Despite having just the narrowest sliver of Adriatic coastline, Slovenia – sandwiched between the hot passenger ports of Venice and Dubrovnik – finds itself on a growing number of large cruise ship itineraries, having received its first vessel as recently as 2005. Koper is Slovenia’s main port; its picturesque old town and proximity to the Alps and Ljubljana make it an understandable favourite with cruise ship passengers. With the largest ships containing up to 3,800 passengers – in a city of just 25,000 inhabitants – the impact is being felt. While Koper Bay has done an admirable job of reducing pollution from both cruise and cargo ships (the nearby beach was awarded Blue Flag status
), the tidal waves of day trippers bring questionable benefit to Koper and to Slovenia. Free tourist trains run directly from the port around the town – denying income to local transport providers. Interaction with taxi drivers is strictly controlled; they are only permitted to offer three set tours
at fixed prices. Shuttle buses take passengers straight out of Koper and into the surrounding large shopping malls, whisking them away from local shops and cafes. For those who want to explore further, large coaches carry up to 50 people at a time on daytrips to the surrounding villages, lakes and mountains; often, more time is spent on the coach than exploring the local sights – a particular problem in a country which has identified road traffic as one of its biggest environmental issues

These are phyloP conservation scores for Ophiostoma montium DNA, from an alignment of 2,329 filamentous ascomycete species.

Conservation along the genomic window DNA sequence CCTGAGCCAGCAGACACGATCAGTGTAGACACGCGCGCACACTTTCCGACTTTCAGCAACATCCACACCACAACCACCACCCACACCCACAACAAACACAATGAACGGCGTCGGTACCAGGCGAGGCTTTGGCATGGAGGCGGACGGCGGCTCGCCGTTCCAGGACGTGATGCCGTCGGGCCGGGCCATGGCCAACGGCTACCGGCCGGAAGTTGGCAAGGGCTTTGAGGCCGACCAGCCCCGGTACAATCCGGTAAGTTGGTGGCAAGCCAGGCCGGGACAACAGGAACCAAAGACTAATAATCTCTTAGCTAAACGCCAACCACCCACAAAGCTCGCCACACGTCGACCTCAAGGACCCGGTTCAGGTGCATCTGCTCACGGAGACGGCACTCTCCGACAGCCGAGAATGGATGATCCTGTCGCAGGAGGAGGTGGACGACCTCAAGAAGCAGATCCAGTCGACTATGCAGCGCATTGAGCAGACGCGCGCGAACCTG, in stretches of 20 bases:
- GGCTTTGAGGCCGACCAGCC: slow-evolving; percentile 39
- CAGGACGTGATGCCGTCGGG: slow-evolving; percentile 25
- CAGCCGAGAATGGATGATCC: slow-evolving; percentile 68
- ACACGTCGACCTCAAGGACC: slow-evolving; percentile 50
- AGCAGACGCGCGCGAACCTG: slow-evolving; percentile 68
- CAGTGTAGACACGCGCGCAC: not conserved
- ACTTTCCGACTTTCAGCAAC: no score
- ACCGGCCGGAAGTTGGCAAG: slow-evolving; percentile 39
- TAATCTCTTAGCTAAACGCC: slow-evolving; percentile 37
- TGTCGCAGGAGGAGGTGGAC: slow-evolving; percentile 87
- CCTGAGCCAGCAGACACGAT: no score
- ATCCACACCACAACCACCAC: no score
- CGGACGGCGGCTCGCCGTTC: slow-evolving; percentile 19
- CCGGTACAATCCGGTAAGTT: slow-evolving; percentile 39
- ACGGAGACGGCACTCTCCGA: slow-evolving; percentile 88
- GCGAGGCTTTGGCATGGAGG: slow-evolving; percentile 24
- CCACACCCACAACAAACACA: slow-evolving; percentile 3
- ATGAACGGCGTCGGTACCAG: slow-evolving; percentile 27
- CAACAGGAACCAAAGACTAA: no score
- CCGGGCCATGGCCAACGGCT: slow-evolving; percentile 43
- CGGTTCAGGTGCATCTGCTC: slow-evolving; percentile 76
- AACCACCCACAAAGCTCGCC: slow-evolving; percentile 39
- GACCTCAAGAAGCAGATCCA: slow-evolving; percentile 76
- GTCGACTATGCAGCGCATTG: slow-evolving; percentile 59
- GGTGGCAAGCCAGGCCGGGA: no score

. Worse, some excursions even carry passengers into neighbouring Italy for the day, withdrawing any possible benefit from Slovenia. And for those that do stay behind, the spilling of thousands of passengers into Koper’s narrow streets for several chaotic hours can spoil the charming atmosphere for those visitors who are holidaying here for longer.
What you can do
Aside from not booking a large cruise holiday, there are numerous ways you can give your business to guesthouses, restaurants, cafes, market stall holders and craftspeople – the more local, the better! And if you still want to see Slovenia from the water, there are various boat tours that take place along the coast, including some that take place on sailing boats. It’s a much more unique, personalised experience, and much more beneficial to local boat owners and guides.